Huge areas of the Earth’s northern latitudes have wildfires burning right now due to the unusually hot weather that has engulfed a huge portion of the Arctic, from Alaska to Greenland to Siberia. The heat is responsible for creating conditions perfect for wildfires, including some enormous ones burning in remote parts of the region that are visible from space.
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Pierre Markuse, a satellite imagery processing guru, has documented some of the blazes attacking the forests and peatlands of the Arctic, reports Earther. The imagery reveals the delicate landscapes with braided rivers, towering mountains, and vast swaths of forest, all under a thick blanket of smoke.
In Alaska, you can see the damage from wildfires that have burned more than 1.6 million acres of land so far this year. The image below shows some of the more remote fires in Alaska as well as the Swan Lake Fire, which was responsible for the smoke affecting Anchorage in late June and early July.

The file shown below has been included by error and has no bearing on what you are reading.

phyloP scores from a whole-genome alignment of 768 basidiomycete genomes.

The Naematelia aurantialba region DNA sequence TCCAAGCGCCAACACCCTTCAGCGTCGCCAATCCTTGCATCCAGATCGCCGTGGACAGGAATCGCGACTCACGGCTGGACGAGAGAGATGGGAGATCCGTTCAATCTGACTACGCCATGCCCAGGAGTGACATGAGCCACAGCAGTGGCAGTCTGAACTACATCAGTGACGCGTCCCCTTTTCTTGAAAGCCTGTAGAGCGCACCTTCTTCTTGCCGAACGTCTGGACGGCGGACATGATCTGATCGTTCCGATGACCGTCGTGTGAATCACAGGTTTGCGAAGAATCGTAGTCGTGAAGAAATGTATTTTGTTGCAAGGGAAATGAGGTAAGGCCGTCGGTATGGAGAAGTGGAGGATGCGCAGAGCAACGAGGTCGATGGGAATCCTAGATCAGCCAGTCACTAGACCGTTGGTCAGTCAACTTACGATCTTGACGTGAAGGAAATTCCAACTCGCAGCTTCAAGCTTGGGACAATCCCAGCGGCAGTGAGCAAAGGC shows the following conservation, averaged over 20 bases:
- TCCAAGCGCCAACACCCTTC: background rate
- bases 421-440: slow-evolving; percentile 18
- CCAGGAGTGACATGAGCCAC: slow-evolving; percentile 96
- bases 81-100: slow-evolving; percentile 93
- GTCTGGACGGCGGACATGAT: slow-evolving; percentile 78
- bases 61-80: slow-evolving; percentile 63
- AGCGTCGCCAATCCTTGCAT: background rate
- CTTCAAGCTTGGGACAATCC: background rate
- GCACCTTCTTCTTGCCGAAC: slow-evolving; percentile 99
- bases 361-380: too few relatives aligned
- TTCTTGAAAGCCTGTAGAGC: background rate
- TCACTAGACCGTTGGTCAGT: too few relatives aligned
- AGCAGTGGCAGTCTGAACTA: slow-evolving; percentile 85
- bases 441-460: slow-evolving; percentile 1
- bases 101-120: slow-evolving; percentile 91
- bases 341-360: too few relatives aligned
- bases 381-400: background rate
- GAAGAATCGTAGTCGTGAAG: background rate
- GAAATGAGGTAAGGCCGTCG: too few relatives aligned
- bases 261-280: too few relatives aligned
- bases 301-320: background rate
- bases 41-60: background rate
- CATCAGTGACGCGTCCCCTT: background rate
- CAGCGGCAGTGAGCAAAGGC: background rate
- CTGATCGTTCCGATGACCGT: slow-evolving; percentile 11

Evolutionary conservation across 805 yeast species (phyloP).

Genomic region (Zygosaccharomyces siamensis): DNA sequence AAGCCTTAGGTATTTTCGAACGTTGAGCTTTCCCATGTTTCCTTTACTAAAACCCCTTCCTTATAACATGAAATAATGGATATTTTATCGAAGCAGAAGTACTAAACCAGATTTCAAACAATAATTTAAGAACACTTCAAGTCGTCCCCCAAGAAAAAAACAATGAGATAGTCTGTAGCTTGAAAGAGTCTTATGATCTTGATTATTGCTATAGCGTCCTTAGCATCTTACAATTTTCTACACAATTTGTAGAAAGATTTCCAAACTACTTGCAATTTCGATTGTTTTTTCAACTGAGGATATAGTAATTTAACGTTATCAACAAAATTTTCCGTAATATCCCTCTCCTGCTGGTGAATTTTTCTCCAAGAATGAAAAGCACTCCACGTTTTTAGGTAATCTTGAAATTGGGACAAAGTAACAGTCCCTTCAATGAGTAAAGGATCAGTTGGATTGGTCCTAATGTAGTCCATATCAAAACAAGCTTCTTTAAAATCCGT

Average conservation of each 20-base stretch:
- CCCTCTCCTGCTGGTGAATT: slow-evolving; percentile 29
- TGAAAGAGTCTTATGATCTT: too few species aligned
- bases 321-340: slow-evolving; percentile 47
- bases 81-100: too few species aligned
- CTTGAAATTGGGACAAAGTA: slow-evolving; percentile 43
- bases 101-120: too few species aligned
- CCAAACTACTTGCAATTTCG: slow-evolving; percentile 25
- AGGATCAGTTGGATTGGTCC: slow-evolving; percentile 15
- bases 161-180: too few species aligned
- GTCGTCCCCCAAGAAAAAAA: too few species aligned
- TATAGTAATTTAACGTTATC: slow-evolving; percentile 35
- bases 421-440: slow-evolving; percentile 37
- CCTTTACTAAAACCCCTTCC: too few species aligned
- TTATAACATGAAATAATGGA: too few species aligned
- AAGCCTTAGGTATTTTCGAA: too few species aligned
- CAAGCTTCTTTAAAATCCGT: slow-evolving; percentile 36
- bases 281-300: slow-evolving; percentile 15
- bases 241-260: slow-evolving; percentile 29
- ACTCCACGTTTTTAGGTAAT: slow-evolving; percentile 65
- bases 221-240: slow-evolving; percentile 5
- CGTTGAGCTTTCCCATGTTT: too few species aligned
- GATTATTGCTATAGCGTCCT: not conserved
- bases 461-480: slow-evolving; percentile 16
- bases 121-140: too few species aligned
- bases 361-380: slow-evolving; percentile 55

Incredibly hot conditions have also exacerbated flames in Siberia. The remote nature of many of the fires there means they’re burning out of control, often, through peatland that’s normally frozen or soggy. That’s a concern as peat is rich in carbon, and burning it can release the gas into the atmosphere as carbon dioxide. Peat fires can also burn underground into the winter and reignite in spring.
A landscape known more for its ice, this is the second time in the past three years a wildfire has started in western Greenland, yet another symptom of the Arctic climate transforming into a more volatile state.